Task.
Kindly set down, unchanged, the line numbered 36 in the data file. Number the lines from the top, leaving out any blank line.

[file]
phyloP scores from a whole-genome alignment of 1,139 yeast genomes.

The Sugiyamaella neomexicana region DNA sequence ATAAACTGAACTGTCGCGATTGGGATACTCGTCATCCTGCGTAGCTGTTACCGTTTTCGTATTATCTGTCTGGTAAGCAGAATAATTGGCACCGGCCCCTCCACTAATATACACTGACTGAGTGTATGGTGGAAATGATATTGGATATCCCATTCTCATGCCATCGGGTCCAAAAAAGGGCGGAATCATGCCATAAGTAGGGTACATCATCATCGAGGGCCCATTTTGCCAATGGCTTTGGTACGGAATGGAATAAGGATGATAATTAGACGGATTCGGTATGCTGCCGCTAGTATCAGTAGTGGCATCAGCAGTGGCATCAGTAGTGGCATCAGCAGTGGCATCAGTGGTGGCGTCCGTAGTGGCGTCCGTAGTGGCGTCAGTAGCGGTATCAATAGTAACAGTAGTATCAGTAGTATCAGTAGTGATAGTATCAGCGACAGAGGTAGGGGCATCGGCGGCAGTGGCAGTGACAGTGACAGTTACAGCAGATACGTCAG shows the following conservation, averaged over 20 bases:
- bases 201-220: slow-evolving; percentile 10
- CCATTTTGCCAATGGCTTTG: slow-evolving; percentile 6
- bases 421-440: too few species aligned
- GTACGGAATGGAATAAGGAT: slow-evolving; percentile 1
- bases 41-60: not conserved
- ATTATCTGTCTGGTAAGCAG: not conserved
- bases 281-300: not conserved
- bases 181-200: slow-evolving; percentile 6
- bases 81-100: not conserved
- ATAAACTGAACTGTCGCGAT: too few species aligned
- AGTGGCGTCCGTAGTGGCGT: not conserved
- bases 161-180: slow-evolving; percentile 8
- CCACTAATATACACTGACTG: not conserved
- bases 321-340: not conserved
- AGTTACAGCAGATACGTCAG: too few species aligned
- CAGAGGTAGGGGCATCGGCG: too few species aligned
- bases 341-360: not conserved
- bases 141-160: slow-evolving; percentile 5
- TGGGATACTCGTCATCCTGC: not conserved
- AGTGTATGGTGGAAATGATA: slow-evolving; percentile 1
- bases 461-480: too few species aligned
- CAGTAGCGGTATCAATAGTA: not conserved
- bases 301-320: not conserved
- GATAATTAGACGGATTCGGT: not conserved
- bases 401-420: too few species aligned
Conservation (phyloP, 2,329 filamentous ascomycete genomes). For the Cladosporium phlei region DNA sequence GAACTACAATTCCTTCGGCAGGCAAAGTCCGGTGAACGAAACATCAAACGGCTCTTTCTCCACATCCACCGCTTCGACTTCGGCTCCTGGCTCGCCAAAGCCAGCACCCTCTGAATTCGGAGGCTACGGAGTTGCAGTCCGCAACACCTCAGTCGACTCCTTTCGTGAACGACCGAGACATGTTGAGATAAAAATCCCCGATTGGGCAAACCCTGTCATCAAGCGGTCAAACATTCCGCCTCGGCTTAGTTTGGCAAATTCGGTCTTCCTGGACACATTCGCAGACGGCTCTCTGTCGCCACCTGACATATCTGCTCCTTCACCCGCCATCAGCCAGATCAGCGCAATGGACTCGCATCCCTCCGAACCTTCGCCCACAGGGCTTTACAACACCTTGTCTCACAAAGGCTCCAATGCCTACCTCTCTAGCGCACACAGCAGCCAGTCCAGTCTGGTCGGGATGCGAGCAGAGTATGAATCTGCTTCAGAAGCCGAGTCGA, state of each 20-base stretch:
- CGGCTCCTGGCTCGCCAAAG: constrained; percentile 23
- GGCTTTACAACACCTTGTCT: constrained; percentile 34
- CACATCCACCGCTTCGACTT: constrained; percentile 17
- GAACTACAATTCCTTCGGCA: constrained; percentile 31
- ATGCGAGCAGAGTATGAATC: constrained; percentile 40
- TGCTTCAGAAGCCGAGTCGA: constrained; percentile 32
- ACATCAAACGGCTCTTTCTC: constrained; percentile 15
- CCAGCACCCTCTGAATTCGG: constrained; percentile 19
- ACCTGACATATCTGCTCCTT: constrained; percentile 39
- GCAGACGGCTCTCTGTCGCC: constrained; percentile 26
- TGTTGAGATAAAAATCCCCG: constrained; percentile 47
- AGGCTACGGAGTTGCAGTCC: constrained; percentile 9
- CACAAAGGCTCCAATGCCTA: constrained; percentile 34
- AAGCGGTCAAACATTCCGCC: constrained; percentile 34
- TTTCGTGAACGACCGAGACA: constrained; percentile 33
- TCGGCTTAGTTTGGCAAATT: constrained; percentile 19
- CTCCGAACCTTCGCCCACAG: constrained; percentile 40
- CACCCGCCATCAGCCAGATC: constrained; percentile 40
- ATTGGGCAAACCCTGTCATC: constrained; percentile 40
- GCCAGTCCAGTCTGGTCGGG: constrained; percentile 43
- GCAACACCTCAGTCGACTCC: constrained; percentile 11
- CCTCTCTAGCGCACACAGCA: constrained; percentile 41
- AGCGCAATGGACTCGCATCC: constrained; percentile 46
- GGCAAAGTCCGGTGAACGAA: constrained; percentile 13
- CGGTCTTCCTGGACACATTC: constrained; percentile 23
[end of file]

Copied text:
- CCAGCACCCTCTGAATTCGG: constrained; percentile 19